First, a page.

As you work towards drinking less, it may not be plain sailing all the way, and that's ok. It's normal to find there are times when you struggle to overcome the urge to drink. Fortunately, these urges are often short-lived, and you have the power to overcome them.
An urge to drink can be caused by different types of trigger:
- ‘External triggers’ are things in the environment that might make you want to drink. This includes people, places, situations or times of the day that remind you of drinking or offer the chance to drink. These ‘high-risk situations’ are usually quite obvious and can be avoided or adapted to minimise the urges.
- ‘Internal triggers’ happen within yourself: thoughts, feelings and emotions. They are more unpredictable than external triggers, but if you can recognise the urge when it happens, you’ll often be able to see what has triggered it (such as excitement, nervousness, a headache or feeling tense).
Once you spot these triggers, you need to think about the ways you can overcome them. Although it is not possible to block all triggers, there are some things you can try to better handle those urges to drink:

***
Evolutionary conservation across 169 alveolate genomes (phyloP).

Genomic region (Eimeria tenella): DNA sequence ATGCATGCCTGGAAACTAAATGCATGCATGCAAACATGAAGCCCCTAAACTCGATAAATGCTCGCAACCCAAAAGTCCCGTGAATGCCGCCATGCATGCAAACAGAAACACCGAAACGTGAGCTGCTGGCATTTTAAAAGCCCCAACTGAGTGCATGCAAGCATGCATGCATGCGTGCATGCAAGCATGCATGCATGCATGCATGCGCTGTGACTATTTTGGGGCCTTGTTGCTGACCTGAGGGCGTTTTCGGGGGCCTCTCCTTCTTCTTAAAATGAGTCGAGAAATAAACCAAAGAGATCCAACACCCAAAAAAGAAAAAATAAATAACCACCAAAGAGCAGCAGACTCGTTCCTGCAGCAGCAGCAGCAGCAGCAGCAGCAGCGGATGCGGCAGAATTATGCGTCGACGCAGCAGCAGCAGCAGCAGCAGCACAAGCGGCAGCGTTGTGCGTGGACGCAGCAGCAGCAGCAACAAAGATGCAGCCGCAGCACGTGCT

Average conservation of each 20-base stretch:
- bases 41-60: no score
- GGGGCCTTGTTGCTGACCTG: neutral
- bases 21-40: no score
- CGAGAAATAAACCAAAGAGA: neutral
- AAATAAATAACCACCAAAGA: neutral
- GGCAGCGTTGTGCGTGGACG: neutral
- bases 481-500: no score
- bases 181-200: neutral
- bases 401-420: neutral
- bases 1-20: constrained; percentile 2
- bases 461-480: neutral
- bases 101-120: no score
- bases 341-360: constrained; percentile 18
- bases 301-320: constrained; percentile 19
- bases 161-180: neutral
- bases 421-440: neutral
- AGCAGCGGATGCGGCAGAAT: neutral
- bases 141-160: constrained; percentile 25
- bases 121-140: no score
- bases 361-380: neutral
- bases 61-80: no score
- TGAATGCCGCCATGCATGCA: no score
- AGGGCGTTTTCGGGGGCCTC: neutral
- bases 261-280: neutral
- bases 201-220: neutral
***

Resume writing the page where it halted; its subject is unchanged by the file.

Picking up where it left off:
- Remind yourself of the reasons why you decided to drink less (e.g. to improve your relationships, feel healthier or be more energised).
- Avoid ‘high-risk situations’ or leave them quickly to reduce the urge. For example, you could plan new activities with friends so that drinking isn’t automatically part of your social life.
- Distract yourself: call a friend, listen to music, lift some weights, cook a healthy meal or whatever hobby you'd like to do.
- Make a swap: see if you can choose a tasty non-alcoholic drink instead, or meet a friend at a coffee shop rather than the pub
- Talk through how you are feeling with someone you trust.
- Challenge your thinking: when you tell yourself ‘one won’t hurt’, stop and think. Will ‘just one’ lead to many more? Questioning your thoughts can help you make better choices.
- Boost your wellbeing: urges to drink may be a sign that you’re feeling stressed, anxious or low. Tackling this could be helpful in reducing the urge to drink. Read more about how to feel good without alcohol.
We're here to help
Understanding why you drink and how you can reduce the urges is a great first step in building a healthier relationship with alcohol. If you or someone you know is looking to cut down their alcohol consumption, chat with us today or register for free support and guidance on where to start.